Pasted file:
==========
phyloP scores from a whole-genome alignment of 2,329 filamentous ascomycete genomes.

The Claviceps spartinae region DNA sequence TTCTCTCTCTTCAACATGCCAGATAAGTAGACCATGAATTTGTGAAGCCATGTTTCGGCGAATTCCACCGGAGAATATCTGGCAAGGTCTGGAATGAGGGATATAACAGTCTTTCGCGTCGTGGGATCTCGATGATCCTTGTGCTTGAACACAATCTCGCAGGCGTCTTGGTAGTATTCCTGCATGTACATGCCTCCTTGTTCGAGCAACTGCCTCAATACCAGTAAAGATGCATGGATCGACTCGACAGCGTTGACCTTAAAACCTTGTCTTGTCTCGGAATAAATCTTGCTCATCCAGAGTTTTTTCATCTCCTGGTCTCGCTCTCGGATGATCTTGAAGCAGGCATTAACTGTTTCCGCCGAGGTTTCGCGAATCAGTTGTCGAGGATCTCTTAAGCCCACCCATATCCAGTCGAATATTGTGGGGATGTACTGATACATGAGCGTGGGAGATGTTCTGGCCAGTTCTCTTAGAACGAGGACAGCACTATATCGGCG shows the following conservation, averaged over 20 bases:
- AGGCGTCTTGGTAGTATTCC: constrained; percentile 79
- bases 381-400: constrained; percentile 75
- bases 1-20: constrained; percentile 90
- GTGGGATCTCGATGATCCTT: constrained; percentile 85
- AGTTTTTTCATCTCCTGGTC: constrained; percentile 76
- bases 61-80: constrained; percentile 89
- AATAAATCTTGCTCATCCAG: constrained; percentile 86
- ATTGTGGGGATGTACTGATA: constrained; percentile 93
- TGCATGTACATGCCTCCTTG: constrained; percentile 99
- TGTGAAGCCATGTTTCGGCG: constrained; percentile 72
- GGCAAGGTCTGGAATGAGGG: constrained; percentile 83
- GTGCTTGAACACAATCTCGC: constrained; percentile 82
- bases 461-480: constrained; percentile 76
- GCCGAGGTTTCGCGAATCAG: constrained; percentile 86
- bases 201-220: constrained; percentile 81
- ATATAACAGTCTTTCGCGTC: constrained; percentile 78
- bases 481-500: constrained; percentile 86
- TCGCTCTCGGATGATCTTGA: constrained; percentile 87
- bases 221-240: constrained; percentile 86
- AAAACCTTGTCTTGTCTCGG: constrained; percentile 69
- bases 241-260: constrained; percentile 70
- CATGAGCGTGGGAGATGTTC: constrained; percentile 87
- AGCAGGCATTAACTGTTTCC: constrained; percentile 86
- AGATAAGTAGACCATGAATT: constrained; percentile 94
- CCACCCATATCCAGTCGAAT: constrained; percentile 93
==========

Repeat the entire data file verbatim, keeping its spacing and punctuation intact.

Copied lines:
phyloP scores from a whole-genome alignment of 2,329 filamentous ascomycete genomes.

The Claviceps spartinae region DNA sequence TTCTCTCTCTTCAACATGCCAGATAAGTAGACCATGAATTTGTGAAGCCATGTTTCGGCGAATTCCACCGGAGAATATCTGGCAAGGTCTGGAATGAGGGATATAACAGTCTTTCGCGTCGTGGGATCTCGATGATCCTTGTGCTTGAACACAATCTCGCAGGCGTCTTGGTAGTATTCCTGCATGTACATGCCTCCTTGTTCGAGCAACTGCCTCAATACCAGTAAAGATGCATGGATCGACTCGACAGCGTTGACCTTAAAACCTTGTCTTGTCTCGGAATAAATCTTGCTCATCCAGAGTTTTTTCATCTCCTGGTCTCGCTCTCGGATGATCTTGAAGCAGGCATTAACTGTTTCCGCCGAGGTTTCGCGAATCAGTTGTCGAGGATCTCTTAAGCCCACCCATATCCAGTCGAATATTGTGGGGATGTACTGATACATGAGCGTGGGAGATGTTCTGGCCAGTTCTCTTAGAACGAGGACAGCACTATATCGGCG shows the following conservation, averaged over 20 bases:
- AGGCGTCTTGGTAGTATTCC: constrained; percentile 79
- bases 381-400: constrained; percentile 75
- bases 1-20: constrained; percentile 90
- GTGGGATCTCGATGATCCTT: constrained; percentile 85
- AGTTTTTTCATCTCCTGGTC: constrained; percentile 76
- bases 61-80: constrained; percentile 89
- AATAAATCTTGCTCATCCAG: constrained; percentile 86
- ATTGTGGGGATGTACTGATA: constrained; percentile 93
- TGCATGTACATGCCTCCTTG: constrained; percentile 99
- TGTGAAGCCATGTTTCGGCG: constrained; percentile 72
- GGCAAGGTCTGGAATGAGGG: constrained; percentile 83
- GTGCTTGAACACAATCTCGC: constrained; percentile 82
- bases 461-480: constrained; percentile 76
- GCCGAGGTTTCGCGAATCAG: constrained; percentile 86
- bases 201-220: constrained; percentile 81
- ATATAACAGTCTTTCGCGTC: constrained; percentile 78
- bases 481-500: constrained; percentile 86
- TCGCTCTCGGATGATCTTGA: constrained; percentile 87
- bases 221-240: constrained; percentile 86
- AAAACCTTGTCTTGTCTCGG: constrained; percentile 69
- bases 241-260: constrained; percentile 70
- CATGAGCGTGGGAGATGTTC: constrained; percentile 87
- AGCAGGCATTAACTGTTTCC: constrained; percentile 86
- AGATAAGTAGACCATGAATT: constrained; percentile 94
- CCACCCATATCCAGTCGAAT: constrained; percentile 93